The Effect of Screw Length on Fracture Load and Abutment Strain in Dental Implants with External Abutment Connections
Byung-Jun Kim, DDS, MSD/In-Sung Yeo, DDS, MSD, PhD/Joo-Hee Lee, DDS, MSD, PhD/Seong-Kyun Kim, DDS, MSD, PhD/Seong-Joo Heo, DDS, MSD, PhD/Jai-Young Koak, DDS, MSD, PhD
Purpose: One of the most common types of failure in dental implants is fracture of the abutment screw, after which the remnant is usually not easily removed. The purpose of this study was to investigate the effect of abutment screw length on the amount of screw resistance load and strain after loading. Materials and Methods: Twenty-one implants and straight abutments were prepared. The implants were placed in acrylic resin blocks at an angle of 30 degrees relative to the long axis. The abutment screws were prepared and classified into seven groups based on length (n = 3 abutments per group). The implants and abutments were joined with a torque of 30 Ncm. Strain gauges were attached to the abutments, and the implant-abutment assemblies were compressed. Curves of strain over time, peak load, and load at fracture were measured. Linear models of the variables over the abutment screw length were analyzed. Results: The break and peak loads were significantly associated with abutment screw length. However, all measured break and peak loads were greater than the maximal occlusal force. There were no significant changes in peak or break strain values associated with screw length (P > .05). Conclusions: Clinically, fractured abutment screws may be replaced by shorter abutment screws without removal of the broken screw remnant. Int J Oral Maxillofac Implants 2012;27:820–823.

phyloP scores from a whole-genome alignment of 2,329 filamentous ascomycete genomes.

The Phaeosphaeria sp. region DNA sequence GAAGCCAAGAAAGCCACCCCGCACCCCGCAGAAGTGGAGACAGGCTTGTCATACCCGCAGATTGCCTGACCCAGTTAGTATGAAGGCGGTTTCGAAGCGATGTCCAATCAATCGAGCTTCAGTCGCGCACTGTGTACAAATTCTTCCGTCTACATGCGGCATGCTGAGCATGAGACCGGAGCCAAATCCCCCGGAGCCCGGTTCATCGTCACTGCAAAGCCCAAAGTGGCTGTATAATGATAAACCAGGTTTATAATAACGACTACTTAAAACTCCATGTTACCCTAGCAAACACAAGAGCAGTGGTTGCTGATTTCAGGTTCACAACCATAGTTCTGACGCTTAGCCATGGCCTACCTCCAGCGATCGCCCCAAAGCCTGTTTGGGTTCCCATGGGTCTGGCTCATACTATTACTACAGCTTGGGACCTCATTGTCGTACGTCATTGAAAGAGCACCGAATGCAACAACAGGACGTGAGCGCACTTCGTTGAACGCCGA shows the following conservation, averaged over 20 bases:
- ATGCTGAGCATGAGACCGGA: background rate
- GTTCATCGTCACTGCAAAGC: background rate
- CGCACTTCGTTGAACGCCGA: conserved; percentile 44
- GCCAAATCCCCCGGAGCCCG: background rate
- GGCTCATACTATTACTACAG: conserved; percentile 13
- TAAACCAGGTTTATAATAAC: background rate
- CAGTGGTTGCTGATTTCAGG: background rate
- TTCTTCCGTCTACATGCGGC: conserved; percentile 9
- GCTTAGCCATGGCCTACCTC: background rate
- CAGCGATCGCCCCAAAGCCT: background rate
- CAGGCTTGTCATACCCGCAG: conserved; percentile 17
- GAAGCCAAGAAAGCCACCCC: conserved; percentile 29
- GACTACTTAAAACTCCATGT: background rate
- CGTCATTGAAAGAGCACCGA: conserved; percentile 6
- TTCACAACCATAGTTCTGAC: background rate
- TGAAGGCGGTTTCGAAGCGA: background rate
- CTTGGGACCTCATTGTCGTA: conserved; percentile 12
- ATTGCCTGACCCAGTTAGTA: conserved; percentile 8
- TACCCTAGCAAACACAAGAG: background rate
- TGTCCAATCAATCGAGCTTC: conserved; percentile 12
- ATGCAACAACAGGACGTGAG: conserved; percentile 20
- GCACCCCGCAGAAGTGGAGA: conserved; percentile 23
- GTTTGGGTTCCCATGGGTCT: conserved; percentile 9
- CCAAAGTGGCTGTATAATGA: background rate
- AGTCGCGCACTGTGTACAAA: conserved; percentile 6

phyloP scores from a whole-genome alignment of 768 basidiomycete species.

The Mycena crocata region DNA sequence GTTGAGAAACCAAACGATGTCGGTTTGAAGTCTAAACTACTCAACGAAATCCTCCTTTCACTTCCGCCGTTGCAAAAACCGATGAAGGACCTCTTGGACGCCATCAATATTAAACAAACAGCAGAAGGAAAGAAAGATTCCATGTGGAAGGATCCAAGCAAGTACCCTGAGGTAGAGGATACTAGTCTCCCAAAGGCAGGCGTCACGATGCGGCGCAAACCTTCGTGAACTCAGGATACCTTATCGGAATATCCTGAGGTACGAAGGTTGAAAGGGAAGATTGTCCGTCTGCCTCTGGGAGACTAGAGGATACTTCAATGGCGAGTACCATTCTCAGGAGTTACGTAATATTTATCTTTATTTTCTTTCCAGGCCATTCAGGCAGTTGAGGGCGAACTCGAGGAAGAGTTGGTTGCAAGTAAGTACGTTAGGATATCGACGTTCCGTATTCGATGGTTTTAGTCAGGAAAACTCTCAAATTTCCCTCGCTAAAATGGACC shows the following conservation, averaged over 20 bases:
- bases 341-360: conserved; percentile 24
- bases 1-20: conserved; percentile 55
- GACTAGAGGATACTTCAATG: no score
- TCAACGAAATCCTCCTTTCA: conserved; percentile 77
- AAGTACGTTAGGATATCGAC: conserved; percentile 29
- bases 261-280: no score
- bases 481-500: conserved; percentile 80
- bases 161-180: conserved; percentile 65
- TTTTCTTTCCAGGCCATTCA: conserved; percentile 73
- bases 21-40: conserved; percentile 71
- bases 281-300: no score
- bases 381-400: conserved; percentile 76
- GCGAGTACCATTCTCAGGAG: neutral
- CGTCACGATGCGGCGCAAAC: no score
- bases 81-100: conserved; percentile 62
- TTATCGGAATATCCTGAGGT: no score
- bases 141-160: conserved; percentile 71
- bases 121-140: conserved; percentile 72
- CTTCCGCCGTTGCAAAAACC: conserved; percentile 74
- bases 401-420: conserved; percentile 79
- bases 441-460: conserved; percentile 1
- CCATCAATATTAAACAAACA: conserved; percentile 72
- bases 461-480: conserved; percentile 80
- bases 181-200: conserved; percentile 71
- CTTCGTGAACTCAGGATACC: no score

Key words: abutment, dental implant, fracture, load, screw length, strain